Intestinal myofibroblasts represent a distinct subpopulation of cells located immediately below the single monolayer of epithelial cells. Primary colonic epithelial cells are highly susceptible to C. difficile toxin-induced cell death (26, 41). The loss of epithelial cells in vivo would be expected to expose myofibroblasts to C. difficile toxins. By using monolayers of myofibroblasts isolated from colonic mucosal samples from different donors, we showed that the cells consistently responded to toxins A and B by a change in morphology to stellate cells. Moreover, scanning electron microscopy showed small globular structures in cells incubated with the toxins, and further studies are required to characterize the nature of these structures. The cell body and processes in toxin-exposed myofibroblasts were strongly immunoreactive for alpha-smooth muscle actin. Although morphological studies and MTT assays suggested that a proportion of colonic myofibroblasts remained viable after 72 h of incubation with toxin B, all cells eventually underwent cell death, even after short (3 h) preexposure periods. However, it should also be noted that at low concentrations, the presence of toxin A provided protection against a toxin B-induced loss of viability. Such exposure of myofibroblasts to both toxins is likely to occur in the colonic mucosa in vivo.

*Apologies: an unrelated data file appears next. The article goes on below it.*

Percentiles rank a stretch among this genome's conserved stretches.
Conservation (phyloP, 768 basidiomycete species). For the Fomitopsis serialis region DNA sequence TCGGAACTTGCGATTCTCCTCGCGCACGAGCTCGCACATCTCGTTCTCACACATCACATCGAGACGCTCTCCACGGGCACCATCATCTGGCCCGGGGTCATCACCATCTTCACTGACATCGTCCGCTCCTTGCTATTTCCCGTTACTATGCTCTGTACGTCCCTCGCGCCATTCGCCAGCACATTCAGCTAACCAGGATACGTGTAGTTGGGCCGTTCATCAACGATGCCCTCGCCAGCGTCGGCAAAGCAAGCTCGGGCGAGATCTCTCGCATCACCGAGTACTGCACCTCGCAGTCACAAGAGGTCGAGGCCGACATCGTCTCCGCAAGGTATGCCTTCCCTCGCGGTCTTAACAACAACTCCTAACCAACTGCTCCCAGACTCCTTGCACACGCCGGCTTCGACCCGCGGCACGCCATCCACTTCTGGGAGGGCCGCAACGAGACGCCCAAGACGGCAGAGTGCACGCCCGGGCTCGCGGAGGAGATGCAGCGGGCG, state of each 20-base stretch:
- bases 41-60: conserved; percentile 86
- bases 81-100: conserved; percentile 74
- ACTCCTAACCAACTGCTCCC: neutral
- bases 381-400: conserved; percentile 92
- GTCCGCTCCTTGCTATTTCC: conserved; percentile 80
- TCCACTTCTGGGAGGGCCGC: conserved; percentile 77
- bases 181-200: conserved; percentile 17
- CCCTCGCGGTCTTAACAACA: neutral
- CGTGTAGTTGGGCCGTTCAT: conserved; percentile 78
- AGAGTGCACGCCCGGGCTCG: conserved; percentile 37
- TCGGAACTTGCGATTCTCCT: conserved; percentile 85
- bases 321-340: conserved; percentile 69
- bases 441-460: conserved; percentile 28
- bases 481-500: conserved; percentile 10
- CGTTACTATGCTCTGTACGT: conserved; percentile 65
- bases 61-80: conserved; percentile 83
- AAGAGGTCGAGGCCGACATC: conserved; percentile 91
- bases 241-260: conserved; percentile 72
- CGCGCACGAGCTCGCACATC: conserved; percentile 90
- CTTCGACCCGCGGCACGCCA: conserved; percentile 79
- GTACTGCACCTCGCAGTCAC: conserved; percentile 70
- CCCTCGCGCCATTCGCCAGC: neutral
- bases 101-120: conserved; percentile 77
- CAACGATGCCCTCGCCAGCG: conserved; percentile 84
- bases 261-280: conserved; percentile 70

In contrast to responses to toxin B, a majority of the toxin A-exposed myofibroblasts remained viable, even when exposed to a high (10 μg/ml) concentration of the toxin for up to 72 h. Interestingly, after preexposure (for 3 h to 48 h) to high concentrations (1 and 10 μg/ml) of toxin A (followed by washing and culture in medium only), the myofibroblast morphology gradually reverted to normal. Subsequently, the cells were also able to proliferate after passage. This remarkable characteristic of the myofibroblasts may have important implications for mucosal tissue repair and regeneration in patients with colitis due to C. difficile infection. Our previous studies showed that following 3 h of preexposure to <0.01 μg/ml toxin A, the T84 carcinoma-derived colonic epithelial cell line was able to recover its barrier function during subsequent culture in medium. However, this was not the case if the initial preexposure was to ≥0.01 μg/ml toxin A (20). Moreover, there was a significant loss of viability in T84 and Caco-2 cell monolayers exposed to ≥0.1 μg/ml toxin A (unpublished observations in studies performed using the same batch of toxin as that used in the current series of experiments, together with our previous studies ). Thus, primary human colonic myofibroblasts not only are much more resistant to cell death than these carcinoma-derived epithelial cell lines but also are able to recover after preexposure to high concentrations of toxin A.